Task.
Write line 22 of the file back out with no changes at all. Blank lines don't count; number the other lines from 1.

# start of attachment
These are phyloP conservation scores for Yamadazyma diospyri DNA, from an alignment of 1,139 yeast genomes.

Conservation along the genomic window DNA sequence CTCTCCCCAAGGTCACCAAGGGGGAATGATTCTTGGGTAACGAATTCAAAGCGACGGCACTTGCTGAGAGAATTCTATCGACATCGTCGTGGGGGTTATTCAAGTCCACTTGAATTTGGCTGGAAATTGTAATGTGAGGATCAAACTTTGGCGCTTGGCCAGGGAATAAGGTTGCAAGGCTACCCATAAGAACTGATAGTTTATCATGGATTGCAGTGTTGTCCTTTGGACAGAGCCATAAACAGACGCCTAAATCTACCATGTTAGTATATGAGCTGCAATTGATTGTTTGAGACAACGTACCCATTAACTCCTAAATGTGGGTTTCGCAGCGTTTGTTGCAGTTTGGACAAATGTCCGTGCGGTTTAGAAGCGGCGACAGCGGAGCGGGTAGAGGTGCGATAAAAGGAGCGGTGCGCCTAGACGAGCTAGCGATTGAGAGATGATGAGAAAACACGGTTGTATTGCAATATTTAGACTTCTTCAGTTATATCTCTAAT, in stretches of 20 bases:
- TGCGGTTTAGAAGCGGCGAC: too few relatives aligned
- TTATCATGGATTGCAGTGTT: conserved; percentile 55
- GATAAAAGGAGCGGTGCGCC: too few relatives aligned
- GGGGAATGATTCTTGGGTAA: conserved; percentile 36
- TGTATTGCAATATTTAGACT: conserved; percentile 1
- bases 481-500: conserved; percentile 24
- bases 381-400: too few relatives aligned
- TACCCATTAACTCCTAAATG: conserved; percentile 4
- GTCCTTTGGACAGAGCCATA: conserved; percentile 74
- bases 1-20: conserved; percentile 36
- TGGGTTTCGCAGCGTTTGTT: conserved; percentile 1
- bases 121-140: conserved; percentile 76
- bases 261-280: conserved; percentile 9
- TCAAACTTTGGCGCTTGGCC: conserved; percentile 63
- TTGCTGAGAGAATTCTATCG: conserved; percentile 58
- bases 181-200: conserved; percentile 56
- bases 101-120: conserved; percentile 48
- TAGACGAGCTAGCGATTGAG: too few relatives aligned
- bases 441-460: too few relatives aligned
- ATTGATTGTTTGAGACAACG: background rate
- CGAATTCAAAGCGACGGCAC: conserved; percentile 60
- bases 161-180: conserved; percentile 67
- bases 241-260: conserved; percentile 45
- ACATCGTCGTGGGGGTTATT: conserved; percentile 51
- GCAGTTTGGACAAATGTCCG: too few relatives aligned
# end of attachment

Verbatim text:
- ATTGATTGTTTGAGACAACG: background rate